Tuesday, December 31, 2013

Sata a frank, nice person - Shamenda
By Gift Chanda
Wed 13 Nov. 2013, 14:01 CAT

FACKSON Shamenda says President Michael Sata is frank, kind and a nice leader. Shamenda, who is labour minister, yesterday said investors should not misunderstand President Sata's frankness to mean he is scaring them away.

Recently, Konkola Copper Mines announced it would lay off more than 1,500 workers because the company wanted to mechanise its operations. But President Sata ordered KCM not to lay off workers. The government called for a meeting with KCM officials.

However, in the meeting, Shamenda said KCM chief executive Kishore Kumar dismissed President Sata's statement as rhetoric.

The government later called for a meeting with Kumar again to discuss his statement.

However, Kumar left the country, forcing the government to declare him a prohibited immigrant.

Later, President Sata told The Post that Kumar had demeaned Zambians.
And speaking in Lusaka after Chibuluma Mines Plc and the Mine Workers' Union agreed to a 12 per cent salary increment for workers, commencing next year, Shamenda assured mining investors in the country that their investments were safe.

He said the government was not interested in meddling in the running of the mines.

"... we just want you to play to the rules of the game," Shamenda said. "Some people misunderstand the frankness of our President as if he scares people. He is a very kind and nice person. I have worked with a number of presidents, but none beats him.... You can't just wake up and say you are doing this. There must be signs."

Shamenda said President Sata was a nice and listening person.

"He President Sata is a very frank person, if you have got ideas, 'ifyamano tabakokola ukumfwa'. He doesn't hesitate to listen to sensible ideas, but if you are arrogant and you try to play tricks, then you can never be a good friend of our President," he added.

He said while the government would strive to create a conducive environment for investment, the interest of the people would come first.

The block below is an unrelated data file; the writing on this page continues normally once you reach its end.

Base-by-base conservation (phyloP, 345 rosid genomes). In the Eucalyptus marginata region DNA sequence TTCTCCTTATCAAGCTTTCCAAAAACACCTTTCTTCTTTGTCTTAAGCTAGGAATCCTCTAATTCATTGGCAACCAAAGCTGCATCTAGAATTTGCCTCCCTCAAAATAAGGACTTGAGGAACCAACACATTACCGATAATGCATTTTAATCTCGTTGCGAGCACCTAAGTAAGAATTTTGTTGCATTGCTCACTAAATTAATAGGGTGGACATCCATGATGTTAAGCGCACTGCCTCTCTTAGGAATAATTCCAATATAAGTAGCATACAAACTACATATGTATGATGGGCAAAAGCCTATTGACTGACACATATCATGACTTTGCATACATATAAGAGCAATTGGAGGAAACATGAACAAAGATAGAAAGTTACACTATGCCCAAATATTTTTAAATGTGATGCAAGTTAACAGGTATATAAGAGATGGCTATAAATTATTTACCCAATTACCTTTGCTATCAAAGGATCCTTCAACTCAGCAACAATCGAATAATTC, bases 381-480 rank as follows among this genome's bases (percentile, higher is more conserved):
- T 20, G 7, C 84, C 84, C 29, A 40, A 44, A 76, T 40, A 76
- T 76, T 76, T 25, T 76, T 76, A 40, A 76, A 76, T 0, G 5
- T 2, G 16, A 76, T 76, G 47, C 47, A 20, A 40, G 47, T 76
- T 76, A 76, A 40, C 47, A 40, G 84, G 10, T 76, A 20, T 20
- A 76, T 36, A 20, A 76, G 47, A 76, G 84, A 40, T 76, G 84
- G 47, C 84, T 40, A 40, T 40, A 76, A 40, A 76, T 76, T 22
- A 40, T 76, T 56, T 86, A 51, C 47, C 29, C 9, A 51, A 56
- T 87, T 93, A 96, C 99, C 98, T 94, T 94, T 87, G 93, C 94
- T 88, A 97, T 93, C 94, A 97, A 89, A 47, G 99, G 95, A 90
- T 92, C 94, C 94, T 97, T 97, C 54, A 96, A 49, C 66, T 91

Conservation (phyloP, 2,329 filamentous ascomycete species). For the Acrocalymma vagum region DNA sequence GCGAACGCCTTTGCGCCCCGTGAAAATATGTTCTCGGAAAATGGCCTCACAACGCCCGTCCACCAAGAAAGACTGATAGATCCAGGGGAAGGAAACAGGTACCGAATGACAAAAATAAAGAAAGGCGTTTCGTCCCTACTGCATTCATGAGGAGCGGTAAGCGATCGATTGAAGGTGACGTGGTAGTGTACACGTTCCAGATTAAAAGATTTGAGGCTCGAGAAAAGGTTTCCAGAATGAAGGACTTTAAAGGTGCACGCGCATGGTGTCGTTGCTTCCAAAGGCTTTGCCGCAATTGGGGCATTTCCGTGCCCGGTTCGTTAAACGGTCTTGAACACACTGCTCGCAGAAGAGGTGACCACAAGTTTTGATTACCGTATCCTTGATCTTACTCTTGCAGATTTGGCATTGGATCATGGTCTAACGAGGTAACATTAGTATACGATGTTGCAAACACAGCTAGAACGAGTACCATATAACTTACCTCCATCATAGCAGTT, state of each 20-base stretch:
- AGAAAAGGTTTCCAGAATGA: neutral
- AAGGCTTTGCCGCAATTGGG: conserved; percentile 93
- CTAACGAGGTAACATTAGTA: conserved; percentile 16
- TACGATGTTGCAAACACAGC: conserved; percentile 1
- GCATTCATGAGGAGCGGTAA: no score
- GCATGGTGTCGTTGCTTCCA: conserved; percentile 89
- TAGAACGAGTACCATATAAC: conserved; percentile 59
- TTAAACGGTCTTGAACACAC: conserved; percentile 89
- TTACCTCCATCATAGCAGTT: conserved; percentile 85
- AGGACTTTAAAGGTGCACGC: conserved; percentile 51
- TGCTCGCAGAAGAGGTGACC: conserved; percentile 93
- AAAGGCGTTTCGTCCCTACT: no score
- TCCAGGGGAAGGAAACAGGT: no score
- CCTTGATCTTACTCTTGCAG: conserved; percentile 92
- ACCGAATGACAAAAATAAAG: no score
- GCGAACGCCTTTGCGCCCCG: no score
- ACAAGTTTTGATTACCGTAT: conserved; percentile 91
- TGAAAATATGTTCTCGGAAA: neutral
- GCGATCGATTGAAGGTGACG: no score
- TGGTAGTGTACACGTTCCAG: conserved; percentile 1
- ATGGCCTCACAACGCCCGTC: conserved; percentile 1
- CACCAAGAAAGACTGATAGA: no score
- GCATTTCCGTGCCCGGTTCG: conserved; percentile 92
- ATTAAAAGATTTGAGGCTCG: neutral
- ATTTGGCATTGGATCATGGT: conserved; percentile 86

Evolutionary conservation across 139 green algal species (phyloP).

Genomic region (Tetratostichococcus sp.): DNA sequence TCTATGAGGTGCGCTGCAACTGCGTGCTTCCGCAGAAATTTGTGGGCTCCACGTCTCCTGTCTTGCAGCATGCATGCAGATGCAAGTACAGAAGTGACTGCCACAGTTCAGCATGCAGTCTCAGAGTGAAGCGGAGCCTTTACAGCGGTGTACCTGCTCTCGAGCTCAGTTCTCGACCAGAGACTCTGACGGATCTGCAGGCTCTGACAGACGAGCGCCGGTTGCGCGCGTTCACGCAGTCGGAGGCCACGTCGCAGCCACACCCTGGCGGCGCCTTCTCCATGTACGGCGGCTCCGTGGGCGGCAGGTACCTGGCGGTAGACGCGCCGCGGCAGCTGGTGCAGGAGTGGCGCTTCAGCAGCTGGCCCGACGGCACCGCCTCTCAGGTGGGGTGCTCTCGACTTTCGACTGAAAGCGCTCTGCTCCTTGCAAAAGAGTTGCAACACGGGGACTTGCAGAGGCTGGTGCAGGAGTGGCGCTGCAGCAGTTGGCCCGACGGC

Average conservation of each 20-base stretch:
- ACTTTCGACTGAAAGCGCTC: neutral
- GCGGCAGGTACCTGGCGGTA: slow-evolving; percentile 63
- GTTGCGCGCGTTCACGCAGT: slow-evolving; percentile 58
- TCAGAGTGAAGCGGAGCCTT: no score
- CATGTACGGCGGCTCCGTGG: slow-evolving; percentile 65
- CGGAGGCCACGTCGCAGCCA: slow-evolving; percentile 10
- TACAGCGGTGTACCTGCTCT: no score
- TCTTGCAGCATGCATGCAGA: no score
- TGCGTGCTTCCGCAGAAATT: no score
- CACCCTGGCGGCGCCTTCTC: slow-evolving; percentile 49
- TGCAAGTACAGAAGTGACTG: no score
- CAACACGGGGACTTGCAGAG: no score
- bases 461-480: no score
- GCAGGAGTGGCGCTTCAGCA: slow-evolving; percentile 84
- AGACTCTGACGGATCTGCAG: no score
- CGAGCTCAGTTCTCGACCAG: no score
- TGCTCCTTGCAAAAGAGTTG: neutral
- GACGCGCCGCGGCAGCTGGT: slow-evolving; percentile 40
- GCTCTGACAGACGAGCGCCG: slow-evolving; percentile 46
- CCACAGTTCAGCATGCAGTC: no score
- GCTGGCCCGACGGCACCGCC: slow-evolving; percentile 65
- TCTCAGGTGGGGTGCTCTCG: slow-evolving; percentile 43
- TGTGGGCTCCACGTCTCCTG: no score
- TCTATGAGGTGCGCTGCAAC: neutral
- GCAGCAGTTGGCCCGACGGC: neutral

"A conducive environment for investment is not necessary where you want the government to be leaking the boots of an investor," Shamenda said.

"In fact, in such cases where this happens, it is the leaders who actually benefit. It is the leaders who are bribed, but this government does not tolerate such kind of arrangement. We consider the interest of the people who put us into power first."

And the Mine workers Union of Zambia says mining investors should avoid using recent policy changes on fuel subsidy, monitoring of foreign exchange, as well as the low copper price not to award decent salary increments to their workers.

MUZ general secretary David Chewe said mining investors should not give excuses of the recent policy shifts to avoid paying decent salaries to their workers.

"They should emulate Chibuluma with whom we concluded negotiations within record two days. They did not give excuses of the low copper prices or the fuel subsidy removal," Chewe said.

And Chibuluma Mines general manager Jackson Sikamo said the fact that the negations were concluded in a record two days was not a sign of weakness by either parties involved in the process.

"It is a reflection of the importance attached to the welfare of our employees and the appreciation by the union of the challenges we are facing," he said.

He said the mining firm was having challenges in securing financing for the Chifupu project which would extend the Chibuluma mine project beyond 2021 and secure over 750 direct and indirect jobs.

Sikamo said the funds for the Chifupu project, which requires in excess of US$23 million, were ordinarily supposed to be sourced from external financiers, but financiers are not willing to provide the company !the necessary financing because of the 2012 tax changes on capital allowance.


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